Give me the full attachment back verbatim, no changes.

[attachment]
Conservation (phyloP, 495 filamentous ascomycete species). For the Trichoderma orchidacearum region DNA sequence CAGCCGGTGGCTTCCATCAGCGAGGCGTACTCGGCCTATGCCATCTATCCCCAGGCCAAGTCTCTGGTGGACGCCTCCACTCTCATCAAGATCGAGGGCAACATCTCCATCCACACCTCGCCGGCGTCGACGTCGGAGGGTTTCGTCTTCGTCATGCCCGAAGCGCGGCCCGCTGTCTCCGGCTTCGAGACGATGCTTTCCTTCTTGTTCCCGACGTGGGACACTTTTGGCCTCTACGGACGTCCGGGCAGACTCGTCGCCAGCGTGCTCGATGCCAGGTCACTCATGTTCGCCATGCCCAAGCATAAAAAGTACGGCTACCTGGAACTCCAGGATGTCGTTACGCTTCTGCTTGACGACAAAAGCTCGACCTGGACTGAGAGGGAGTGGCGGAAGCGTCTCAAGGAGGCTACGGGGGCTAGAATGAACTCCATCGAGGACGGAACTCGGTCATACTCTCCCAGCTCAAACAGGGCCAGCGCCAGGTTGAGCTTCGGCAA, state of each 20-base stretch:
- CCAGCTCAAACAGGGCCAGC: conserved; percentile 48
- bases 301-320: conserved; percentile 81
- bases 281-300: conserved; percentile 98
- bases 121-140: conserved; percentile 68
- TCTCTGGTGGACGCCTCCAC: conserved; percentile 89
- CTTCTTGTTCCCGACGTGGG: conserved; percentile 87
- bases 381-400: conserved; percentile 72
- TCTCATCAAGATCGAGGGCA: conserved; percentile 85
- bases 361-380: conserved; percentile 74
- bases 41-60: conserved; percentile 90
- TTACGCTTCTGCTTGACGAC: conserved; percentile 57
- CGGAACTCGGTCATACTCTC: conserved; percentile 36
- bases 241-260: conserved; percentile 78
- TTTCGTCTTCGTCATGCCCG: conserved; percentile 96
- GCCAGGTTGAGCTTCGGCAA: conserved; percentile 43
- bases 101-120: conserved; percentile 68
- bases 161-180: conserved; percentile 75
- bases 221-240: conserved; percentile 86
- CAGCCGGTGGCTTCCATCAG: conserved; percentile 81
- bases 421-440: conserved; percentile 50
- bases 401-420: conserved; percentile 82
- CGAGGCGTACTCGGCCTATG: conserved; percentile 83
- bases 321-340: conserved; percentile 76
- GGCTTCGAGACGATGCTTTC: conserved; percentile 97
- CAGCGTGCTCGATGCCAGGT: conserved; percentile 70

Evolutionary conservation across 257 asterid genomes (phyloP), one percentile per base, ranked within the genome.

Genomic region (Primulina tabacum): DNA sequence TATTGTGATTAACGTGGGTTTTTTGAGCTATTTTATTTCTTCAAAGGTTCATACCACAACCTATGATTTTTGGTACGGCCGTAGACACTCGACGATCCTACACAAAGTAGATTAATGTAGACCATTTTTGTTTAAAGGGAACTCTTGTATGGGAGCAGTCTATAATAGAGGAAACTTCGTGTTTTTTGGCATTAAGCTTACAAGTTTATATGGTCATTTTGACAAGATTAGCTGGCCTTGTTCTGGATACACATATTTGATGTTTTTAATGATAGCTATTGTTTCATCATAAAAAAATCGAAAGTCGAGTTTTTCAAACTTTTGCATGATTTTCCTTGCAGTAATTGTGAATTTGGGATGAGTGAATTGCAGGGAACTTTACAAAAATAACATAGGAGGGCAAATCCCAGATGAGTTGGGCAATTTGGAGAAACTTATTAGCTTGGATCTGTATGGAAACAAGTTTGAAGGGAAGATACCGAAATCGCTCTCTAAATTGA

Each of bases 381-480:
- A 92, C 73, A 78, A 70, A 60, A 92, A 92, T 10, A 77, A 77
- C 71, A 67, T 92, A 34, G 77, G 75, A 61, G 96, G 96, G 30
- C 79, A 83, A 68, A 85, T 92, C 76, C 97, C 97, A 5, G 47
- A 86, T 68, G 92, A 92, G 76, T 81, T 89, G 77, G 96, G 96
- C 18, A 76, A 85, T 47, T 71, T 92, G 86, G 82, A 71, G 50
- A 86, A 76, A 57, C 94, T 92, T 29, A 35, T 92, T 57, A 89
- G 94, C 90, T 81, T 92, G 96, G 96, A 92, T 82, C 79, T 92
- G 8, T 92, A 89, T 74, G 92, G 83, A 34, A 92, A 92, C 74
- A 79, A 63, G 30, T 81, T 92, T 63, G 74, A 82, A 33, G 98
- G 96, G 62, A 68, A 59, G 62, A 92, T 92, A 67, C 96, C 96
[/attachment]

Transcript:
Conservation (phyloP, 495 filamentous ascomycete species). For the Trichoderma orchidacearum region DNA sequence CAGCCGGTGGCTTCCATCAGCGAGGCGTACTCGGCCTATGCCATCTATCCCCAGGCCAAGTCTCTGGTGGACGCCTCCACTCTCATCAAGATCGAGGGCAACATCTCCATCCACACCTCGCCGGCGTCGACGTCGGAGGGTTTCGTCTTCGTCATGCCCGAAGCGCGGCCCGCTGTCTCCGGCTTCGAGACGATGCTTTCCTTCTTGTTCCCGACGTGGGACACTTTTGGCCTCTACGGACGTCCGGGCAGACTCGTCGCCAGCGTGCTCGATGCCAGGTCACTCATGTTCGCCATGCCCAAGCATAAAAAGTACGGCTACCTGGAACTCCAGGATGTCGTTACGCTTCTGCTTGACGACAAAAGCTCGACCTGGACTGAGAGGGAGTGGCGGAAGCGTCTCAAGGAGGCTACGGGGGCTAGAATGAACTCCATCGAGGACGGAACTCGGTCATACTCTCCCAGCTCAAACAGGGCCAGCGCCAGGTTGAGCTTCGGCAA, state of each 20-base stretch:
- CCAGCTCAAACAGGGCCAGC: conserved; percentile 48
- bases 301-320: conserved; percentile 81
- bases 281-300: conserved; percentile 98
- bases 121-140: conserved; percentile 68
- TCTCTGGTGGACGCCTCCAC: conserved; percentile 89
- CTTCTTGTTCCCGACGTGGG: conserved; percentile 87
- bases 381-400: conserved; percentile 72
- TCTCATCAAGATCGAGGGCA: conserved; percentile 85
- bases 361-380: conserved; percentile 74
- bases 41-60: conserved; percentile 90
- TTACGCTTCTGCTTGACGAC: conserved; percentile 57
- CGGAACTCGGTCATACTCTC: conserved; percentile 36
- bases 241-260: conserved; percentile 78
- TTTCGTCTTCGTCATGCCCG: conserved; percentile 96
- GCCAGGTTGAGCTTCGGCAA: conserved; percentile 43
- bases 101-120: conserved; percentile 68
- bases 161-180: conserved; percentile 75
- bases 221-240: conserved; percentile 86
- CAGCCGGTGGCTTCCATCAG: conserved; percentile 81
- bases 421-440: conserved; percentile 50
- bases 401-420: conserved; percentile 82
- CGAGGCGTACTCGGCCTATG: conserved; percentile 83
- bases 321-340: conserved; percentile 76
- GGCTTCGAGACGATGCTTTC: conserved; percentile 97
- CAGCGTGCTCGATGCCAGGT: conserved; percentile 70

Evolutionary conservation across 257 asterid genomes (phyloP), one percentile per base, ranked within the genome.

Genomic region (Primulina tabacum): DNA sequence TATTGTGATTAACGTGGGTTTTTTGAGCTATTTTATTTCTTCAAAGGTTCATACCACAACCTATGATTTTTGGTACGGCCGTAGACACTCGACGATCCTACACAAAGTAGATTAATGTAGACCATTTTTGTTTAAAGGGAACTCTTGTATGGGAGCAGTCTATAATAGAGGAAACTTCGTGTTTTTTGGCATTAAGCTTACAAGTTTATATGGTCATTTTGACAAGATTAGCTGGCCTTGTTCTGGATACACATATTTGATGTTTTTAATGATAGCTATTGTTTCATCATAAAAAAATCGAAAGTCGAGTTTTTCAAACTTTTGCATGATTTTCCTTGCAGTAATTGTGAATTTGGGATGAGTGAATTGCAGGGAACTTTACAAAAATAACATAGGAGGGCAAATCCCAGATGAGTTGGGCAATTTGGAGAAACTTATTAGCTTGGATCTGTATGGAAACAAGTTTGAAGGGAAGATACCGAAATCGCTCTCTAAATTGA

Each of bases 381-480:
- A 92, C 73, A 78, A 70, A 60, A 92, A 92, T 10, A 77, A 77
- C 71, A 67, T 92, A 34, G 77, G 75, A 61, G 96, G 96, G 30
- C 79, A 83, A 68, A 85, T 92, C 76, C 97, C 97, A 5, G 47
- A 86, T 68, G 92, A 92, G 76, T 81, T 89, G 77, G 96, G 96
- C 18, A 76, A 85, T 47, T 71, T 92, G 86, G 82, A 71, G 50
- A 86, A 76, A 57, C 94, T 92, T 29, A 35, T 92, T 57, A 89
- G 94, C 90, T 81, T 92, G 96, G 96, A 92, T 82, C 79, T 92
- G 8, T 92, A 89, T 74, G 92, G 83, A 34, A 92, A 92, C 74
- A 79, A 63, G 30, T 81, T 92, T 63, G 74, A 82, A 33, G 98
- G 96, G 62, A 68, A 59, G 62, A 92, T 92, A 67, C 96, C 96